8. 8. Epilepsy in pregnancy AEDs : increased malformation rate Valproate : poorer neurodevelopment, increased rate of autism dose dependent risk to the developing brain 예, 2000mg daily – can not live independently 200mg daily – went to college, work as an engineer CBZ, topiramate, phenytoin, phenobarbital and lamotrigine(high dose) : increased risk of malformation less clear on neurodevelopment Levetriacetam : not been associated with malformations and neurodevelopment
  9. 9. Obesity in Pregnancy: Strategies to prevent adverse outcome UK : obese – more than 20% of women Obesity in pregnancy : GDM, macrosomia, complications in labor and delivery UPBEAT(UK Pregnancy Birth Eating and Activity Trial) : RCT 1,555 women in early pregnancy Intervention : low glycemic Index diet 1:1 health trainer Handbook, DVD Result : Reduce gestational weight gain Not prevent GDM, But need strict GDM definition Suggestion : Stratification of women by risk of GDM early in pregnancy - most likely to benefit from early intervention Pre-pregnancy interventions
  10. 10. The Placenta An International network(PlaNet) to evaluate a human placental testing platform for chemicals safety testing in pregnancy Human placenta : a critical life-support system for rapidly growing fetus a unique species specific in structure and function Pressing challenge of providing better advice on the safety of prescription medicine and environmental exposure in pregnancy HPTs(Human placental test system) : pl. pharmacokinetics, dysregulated pl. function, influx/efflux transport polymorphism PlaNet : international consortium clinicians, physiologists, pharmacologists, bioengineers, mathematical modelers a roadmap to understand fundamental human placental transfer, toxicity mechanisms, and to progress HPTSs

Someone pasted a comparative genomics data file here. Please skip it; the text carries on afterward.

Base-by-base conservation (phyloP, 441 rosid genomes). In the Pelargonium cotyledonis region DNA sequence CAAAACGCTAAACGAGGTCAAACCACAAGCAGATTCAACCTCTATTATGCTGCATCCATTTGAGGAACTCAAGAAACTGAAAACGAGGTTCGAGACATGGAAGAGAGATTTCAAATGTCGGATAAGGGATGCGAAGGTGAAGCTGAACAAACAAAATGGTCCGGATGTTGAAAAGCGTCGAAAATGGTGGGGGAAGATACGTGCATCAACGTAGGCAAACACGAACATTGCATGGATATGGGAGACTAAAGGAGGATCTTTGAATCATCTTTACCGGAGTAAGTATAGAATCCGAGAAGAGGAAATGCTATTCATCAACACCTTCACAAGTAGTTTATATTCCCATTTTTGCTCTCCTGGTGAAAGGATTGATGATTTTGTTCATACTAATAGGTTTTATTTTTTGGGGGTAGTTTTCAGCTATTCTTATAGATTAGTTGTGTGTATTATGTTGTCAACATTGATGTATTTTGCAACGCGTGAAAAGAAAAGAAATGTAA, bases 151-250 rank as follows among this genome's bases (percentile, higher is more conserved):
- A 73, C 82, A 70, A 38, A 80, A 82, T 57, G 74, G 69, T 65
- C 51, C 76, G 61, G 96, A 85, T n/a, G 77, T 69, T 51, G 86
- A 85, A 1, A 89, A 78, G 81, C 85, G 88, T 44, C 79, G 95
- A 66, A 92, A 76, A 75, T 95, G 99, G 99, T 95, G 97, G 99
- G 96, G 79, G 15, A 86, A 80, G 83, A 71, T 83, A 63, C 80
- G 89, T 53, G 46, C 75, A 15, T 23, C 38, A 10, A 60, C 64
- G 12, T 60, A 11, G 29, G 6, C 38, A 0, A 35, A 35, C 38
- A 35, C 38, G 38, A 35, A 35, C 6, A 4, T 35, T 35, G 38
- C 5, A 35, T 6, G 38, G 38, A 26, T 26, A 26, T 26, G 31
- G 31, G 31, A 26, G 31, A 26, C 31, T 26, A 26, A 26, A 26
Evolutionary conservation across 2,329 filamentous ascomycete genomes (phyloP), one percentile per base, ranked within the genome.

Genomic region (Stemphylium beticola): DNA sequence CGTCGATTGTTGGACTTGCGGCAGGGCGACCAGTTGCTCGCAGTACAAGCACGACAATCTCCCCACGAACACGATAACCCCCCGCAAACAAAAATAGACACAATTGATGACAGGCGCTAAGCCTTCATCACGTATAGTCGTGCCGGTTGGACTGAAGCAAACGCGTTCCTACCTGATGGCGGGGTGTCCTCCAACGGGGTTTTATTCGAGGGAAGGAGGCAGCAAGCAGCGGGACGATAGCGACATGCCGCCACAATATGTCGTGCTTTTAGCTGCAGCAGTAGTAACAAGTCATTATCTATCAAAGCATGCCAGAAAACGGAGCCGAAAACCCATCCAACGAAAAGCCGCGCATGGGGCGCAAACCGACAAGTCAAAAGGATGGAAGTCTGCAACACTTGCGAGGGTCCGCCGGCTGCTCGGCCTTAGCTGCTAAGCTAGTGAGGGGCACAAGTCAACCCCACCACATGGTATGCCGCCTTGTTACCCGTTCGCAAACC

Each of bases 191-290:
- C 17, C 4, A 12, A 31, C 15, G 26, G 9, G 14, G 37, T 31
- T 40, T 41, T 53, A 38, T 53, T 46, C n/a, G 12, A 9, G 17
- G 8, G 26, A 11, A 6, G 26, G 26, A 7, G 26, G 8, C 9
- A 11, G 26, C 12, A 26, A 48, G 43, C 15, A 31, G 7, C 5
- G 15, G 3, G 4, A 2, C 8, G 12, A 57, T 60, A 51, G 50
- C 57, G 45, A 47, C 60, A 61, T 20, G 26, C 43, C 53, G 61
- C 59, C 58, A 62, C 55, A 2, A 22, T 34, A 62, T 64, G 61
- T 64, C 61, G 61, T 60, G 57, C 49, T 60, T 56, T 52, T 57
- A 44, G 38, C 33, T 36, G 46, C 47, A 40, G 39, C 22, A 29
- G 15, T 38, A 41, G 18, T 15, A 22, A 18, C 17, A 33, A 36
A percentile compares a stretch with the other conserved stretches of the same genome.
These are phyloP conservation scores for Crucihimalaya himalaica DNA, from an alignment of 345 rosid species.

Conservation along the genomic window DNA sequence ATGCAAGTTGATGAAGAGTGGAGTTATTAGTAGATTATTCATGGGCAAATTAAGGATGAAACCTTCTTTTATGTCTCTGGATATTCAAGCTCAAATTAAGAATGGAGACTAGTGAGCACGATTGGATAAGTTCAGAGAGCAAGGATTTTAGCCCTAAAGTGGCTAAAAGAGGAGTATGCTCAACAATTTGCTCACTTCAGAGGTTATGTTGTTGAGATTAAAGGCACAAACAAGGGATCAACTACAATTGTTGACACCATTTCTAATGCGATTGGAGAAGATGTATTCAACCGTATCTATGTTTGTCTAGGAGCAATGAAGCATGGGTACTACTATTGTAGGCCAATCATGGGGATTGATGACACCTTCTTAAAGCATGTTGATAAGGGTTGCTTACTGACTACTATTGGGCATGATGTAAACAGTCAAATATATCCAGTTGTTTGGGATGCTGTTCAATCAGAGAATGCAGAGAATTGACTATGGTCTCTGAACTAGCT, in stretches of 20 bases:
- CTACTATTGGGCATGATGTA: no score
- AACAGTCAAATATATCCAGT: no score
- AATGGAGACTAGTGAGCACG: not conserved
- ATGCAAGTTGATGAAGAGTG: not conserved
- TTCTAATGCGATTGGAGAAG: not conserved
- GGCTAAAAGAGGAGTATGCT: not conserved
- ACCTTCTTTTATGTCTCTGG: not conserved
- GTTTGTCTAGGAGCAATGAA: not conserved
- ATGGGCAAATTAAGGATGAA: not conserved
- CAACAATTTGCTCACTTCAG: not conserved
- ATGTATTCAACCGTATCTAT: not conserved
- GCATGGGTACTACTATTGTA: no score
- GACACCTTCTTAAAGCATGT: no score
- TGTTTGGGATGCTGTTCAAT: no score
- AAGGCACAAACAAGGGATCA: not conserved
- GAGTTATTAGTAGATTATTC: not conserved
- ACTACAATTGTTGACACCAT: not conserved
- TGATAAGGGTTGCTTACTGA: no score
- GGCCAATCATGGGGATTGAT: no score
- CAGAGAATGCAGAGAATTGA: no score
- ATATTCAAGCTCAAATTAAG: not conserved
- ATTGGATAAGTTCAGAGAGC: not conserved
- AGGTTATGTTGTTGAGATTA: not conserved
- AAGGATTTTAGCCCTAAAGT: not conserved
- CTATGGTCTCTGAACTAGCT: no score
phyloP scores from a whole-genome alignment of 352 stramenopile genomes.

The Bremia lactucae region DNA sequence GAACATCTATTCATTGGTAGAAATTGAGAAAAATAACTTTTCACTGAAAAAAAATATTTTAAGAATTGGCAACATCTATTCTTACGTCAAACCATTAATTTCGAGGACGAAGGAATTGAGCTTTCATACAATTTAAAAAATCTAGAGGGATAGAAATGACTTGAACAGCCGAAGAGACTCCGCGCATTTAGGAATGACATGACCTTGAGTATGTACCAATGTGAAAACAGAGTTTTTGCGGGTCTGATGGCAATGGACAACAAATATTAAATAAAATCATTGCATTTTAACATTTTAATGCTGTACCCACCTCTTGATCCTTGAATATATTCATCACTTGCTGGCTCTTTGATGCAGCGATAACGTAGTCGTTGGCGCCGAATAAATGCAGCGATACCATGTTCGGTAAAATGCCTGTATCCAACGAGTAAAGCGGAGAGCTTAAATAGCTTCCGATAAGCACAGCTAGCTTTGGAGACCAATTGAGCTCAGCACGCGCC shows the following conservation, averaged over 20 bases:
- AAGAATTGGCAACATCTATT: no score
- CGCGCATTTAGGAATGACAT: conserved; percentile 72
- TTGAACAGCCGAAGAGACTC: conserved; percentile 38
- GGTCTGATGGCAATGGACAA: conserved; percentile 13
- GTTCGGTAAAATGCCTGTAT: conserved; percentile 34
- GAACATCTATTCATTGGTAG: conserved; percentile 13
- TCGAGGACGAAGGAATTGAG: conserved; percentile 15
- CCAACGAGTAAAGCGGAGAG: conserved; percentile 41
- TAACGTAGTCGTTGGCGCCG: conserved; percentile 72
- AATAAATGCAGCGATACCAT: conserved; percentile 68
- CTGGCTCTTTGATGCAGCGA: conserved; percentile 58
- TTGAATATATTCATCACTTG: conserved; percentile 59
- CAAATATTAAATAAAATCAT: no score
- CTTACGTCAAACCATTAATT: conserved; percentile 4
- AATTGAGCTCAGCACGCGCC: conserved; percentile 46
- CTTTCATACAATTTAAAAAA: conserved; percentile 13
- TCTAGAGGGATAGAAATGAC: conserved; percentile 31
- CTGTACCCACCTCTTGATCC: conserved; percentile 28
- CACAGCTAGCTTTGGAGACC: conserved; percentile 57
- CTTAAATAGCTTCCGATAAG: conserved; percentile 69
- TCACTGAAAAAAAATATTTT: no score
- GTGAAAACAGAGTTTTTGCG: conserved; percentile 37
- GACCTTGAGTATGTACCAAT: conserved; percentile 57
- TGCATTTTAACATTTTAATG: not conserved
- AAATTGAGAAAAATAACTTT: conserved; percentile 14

11. 11. Prenatal metal exposure and effects on the placenta: DNA methylation as a putative Mechanism of action Metals(arsenic and cadmium) : food and drinking water Metals : directly toxic to the pl. placental accumulation Prenatal cadmium and arsenic exposure : impaired fetal growth Epigenetic alteration and telomere length( a marker for biologic ageing) : potential mode of action Arsenic and cadmium : influence of global DNA methylation in human pl. Arsenic : longer placental telomeres The Placenta
  12. 12. The Placenta Preeclampsia : Free fetal hemoglobin as endogenous toxic compound, new etiological mechanism and potential target for treatment (Sweden) PE : 8.5 million women in the worldwide PE evolves by 2 stages : 1st: defect formation of placenta (oxidative stress- aggravates vascular function in pl. ) 2nd: clinical manifestations( hypertension and proteinuria after 20 GWs) In PE model : An important mechanism in pathophysiology of PE Free fetal hemoglobin(HbF): production, accumulation in pl. and maternal circulation(pl barrier damage) : 14 GWks HbF and metabolite : pro-inflammatory, pro-oxidative tissue damaging and vasoconstrictive properties A1M(alpha1-microglobulin) : synthesis at liver, anti-heme and anti-oxicative